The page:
Once unemployment rates go down to normal levels, confidence heats up, demand increases and reverses the downward spiral of recession/depression, and more consumers and business pay more taxes. The ratio of the public debt to overall economic output (gross domestic product) starts coming down in a healthier economy as well. 

In World War Two the government borrowed massive sums to win the war. By the end of the war the debt ratio was about 120 percent of gross domestic product, compared with 60 percent as of mid-2012. Even Fox “News” acknowledges the fact that, in reality, there is no actual debt crisis but for the misconceptions that most Americans have been bombarded with by so-called “pundits”, not actual economists.  Per Fox’s own website,

High unemployment is a crisis. The increase in poverty is a crisis. The foreclosure rate is a crisis. The deficit is not a crisis”.

One Boogeyman Down, One to Go 

But what about interest costs teabaggers plead ? Doesn’t the public debt “alarm” money markets and cause interest rates to rise?

No, not in a depressed economy. The private sector now sees so few profitable places to invest that the government can sell its bonds at record-low rates. Investors are willing to lend Washington money for 10 years at less than 2 percent, and for 30 years at less than 3 percent. If investors were worried about the debt driving rates, they would demand higher returns now. But for the GOP and its continuing Domestic Terrorism with the debt ceiling fiasco, they will stay low.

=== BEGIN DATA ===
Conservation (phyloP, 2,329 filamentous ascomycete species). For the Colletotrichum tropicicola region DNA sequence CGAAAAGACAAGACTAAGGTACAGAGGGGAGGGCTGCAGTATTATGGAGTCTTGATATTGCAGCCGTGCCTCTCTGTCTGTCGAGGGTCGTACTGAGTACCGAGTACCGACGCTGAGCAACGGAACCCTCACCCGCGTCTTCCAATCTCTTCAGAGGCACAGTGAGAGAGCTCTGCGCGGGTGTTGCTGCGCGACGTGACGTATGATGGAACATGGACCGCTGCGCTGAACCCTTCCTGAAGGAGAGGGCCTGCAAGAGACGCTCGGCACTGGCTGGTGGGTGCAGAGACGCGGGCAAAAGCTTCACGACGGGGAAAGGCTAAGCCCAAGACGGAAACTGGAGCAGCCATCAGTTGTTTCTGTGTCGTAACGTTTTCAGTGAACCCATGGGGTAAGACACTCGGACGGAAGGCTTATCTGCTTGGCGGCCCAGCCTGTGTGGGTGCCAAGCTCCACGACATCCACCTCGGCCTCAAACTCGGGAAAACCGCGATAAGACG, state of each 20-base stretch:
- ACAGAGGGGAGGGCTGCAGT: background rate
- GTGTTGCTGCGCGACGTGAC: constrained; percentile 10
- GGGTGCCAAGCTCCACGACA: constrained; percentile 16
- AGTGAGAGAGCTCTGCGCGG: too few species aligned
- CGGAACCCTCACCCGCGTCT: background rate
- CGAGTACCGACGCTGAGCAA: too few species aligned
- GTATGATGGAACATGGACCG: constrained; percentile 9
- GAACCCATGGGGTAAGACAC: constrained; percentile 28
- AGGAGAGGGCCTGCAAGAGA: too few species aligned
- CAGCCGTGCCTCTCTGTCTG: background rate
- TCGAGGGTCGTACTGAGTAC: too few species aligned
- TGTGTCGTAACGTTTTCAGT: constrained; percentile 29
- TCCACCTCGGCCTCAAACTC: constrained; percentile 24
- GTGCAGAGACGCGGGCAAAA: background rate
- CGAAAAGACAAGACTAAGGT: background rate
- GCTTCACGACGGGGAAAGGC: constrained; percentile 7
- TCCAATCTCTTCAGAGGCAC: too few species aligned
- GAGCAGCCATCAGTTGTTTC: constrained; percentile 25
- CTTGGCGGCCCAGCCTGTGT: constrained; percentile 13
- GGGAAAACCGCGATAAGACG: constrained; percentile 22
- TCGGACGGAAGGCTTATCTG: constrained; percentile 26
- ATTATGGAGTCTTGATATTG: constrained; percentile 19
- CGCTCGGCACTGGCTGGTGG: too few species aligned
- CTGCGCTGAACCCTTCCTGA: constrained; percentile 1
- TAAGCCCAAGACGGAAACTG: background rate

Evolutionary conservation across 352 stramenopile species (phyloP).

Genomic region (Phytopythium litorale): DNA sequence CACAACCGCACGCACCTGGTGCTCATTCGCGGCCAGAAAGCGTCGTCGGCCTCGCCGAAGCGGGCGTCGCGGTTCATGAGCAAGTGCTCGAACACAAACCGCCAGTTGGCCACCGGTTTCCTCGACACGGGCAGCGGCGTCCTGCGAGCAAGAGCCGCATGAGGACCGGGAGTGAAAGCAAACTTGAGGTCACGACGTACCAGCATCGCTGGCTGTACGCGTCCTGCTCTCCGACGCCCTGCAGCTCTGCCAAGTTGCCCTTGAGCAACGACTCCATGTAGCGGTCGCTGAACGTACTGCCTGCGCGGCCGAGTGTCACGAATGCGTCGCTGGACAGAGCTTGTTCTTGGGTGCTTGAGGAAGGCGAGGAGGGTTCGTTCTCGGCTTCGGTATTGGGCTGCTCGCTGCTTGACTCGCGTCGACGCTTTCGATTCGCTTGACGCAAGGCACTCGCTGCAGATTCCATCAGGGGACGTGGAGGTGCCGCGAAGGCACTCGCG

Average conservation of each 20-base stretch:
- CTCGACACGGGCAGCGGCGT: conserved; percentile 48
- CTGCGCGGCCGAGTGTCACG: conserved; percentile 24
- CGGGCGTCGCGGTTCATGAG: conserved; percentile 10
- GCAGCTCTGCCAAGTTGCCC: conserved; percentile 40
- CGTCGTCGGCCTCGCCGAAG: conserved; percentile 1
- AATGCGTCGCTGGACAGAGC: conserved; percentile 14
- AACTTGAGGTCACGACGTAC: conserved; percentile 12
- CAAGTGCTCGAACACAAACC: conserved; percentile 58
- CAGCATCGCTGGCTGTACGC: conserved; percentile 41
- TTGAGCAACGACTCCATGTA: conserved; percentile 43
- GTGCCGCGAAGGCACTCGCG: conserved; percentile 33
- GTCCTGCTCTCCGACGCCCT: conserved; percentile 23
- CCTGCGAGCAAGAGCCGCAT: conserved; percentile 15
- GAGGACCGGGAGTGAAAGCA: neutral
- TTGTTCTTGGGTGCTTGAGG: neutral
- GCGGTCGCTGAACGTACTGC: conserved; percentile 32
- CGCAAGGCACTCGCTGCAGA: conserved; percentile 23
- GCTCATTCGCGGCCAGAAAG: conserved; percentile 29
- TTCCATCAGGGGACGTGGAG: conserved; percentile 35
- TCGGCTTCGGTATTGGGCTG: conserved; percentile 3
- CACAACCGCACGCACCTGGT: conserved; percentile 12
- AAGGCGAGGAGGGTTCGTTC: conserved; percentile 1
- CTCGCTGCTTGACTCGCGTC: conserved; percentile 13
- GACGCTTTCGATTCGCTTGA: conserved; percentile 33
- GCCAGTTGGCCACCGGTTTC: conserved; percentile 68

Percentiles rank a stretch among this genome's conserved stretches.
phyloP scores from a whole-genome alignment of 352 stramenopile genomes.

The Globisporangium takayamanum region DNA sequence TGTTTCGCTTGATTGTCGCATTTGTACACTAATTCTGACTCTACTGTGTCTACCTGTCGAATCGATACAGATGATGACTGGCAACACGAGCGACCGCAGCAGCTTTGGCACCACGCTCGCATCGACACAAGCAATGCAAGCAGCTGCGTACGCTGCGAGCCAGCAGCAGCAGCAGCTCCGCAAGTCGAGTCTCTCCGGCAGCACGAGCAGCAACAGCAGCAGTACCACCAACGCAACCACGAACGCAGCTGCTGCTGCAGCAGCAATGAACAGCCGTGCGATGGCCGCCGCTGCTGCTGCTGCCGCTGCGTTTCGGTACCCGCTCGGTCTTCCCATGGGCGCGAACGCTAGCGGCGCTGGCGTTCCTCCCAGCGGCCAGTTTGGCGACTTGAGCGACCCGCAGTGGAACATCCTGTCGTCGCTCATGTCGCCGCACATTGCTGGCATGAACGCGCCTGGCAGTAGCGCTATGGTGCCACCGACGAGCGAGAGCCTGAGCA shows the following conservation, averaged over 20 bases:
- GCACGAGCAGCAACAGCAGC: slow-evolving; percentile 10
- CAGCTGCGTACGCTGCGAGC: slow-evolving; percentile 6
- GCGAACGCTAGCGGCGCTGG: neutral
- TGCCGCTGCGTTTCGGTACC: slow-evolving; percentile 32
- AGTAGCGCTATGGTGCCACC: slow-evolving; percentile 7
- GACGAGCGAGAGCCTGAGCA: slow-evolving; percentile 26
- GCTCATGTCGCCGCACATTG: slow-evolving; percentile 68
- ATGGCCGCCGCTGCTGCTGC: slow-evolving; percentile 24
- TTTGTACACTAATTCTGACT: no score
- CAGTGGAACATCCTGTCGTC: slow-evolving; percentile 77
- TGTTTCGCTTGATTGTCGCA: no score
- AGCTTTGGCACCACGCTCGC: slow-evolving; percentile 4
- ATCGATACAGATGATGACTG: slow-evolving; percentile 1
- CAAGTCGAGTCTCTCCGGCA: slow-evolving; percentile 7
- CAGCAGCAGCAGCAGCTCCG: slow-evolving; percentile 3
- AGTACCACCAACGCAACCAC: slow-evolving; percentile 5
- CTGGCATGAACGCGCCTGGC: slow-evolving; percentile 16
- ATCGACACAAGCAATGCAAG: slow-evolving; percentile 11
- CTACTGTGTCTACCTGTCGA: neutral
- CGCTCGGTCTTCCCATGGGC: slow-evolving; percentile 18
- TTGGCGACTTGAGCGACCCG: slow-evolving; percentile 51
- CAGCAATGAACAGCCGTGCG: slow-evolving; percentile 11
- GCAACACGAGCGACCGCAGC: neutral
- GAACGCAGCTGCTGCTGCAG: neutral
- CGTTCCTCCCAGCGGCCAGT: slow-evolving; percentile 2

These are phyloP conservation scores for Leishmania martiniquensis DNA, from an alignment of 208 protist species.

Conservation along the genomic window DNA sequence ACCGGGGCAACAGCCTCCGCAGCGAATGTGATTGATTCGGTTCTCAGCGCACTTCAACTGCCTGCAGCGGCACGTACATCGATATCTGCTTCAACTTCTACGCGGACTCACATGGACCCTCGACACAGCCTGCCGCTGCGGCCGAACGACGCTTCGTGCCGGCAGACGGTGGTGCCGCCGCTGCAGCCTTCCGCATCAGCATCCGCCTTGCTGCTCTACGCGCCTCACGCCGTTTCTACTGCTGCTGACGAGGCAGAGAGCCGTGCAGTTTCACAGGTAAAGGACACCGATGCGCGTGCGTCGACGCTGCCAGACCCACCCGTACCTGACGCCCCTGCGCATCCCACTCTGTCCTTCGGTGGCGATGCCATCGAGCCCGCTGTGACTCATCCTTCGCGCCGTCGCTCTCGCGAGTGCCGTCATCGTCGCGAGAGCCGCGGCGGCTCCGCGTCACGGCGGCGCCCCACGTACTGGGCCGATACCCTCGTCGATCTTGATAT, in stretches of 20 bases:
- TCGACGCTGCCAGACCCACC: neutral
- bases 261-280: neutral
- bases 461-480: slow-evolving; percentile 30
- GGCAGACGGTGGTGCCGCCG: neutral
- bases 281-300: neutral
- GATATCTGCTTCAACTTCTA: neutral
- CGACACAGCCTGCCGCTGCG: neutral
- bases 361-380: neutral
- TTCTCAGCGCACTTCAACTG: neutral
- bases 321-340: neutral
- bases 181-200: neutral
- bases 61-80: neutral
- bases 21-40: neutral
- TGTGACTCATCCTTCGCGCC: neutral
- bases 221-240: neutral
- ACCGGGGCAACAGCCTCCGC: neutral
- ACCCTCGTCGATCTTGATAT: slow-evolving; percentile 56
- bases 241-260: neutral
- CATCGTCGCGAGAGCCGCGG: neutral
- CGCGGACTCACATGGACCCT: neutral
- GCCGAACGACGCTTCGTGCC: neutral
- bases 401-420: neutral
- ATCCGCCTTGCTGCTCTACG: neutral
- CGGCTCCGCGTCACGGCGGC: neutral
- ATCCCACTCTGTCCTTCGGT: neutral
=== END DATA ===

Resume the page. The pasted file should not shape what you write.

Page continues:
So the analogy between the government and the “credit card” fails on all levels. If our government listens to the austerity-mongers, it will constrict  the “spender-of-last-resort” national belt and make a bad situation much, much worse.

While conservatives would hail this as a victory, low-information voters will have no one but themselves to blame for supporting the yahoos who are merely looking to do what it takes to be re-elected rather than doing what it takes to get the entire country out of this hole that eight years of George W. Bush’s public give-aways and unfunded wars dug us into, instead of paying down the debt when he had the money to do so.

No, this is not Obama’s baby. Not as long as the GOP seeks to block every attempt to rectify the reckless and downright dishonesty of the George W. Bush debacle. The notion that the debt inflicts a burden on our grandchildren and depresses their standard of living in this instance is factually backward.

What is destroying the prospects of future generations is the obvious failure to dispel the misinformation that is ginned up by conservatives who cater to a faction of low-information voters, rather than doing what they must know in their hearts is the right thing to do for the whole country…generate a recovery with decent jobs.

I don’t expect banksters and politicians to do the right thing, but it would be nice if they gave it a try just this once.

Harvey A. Gold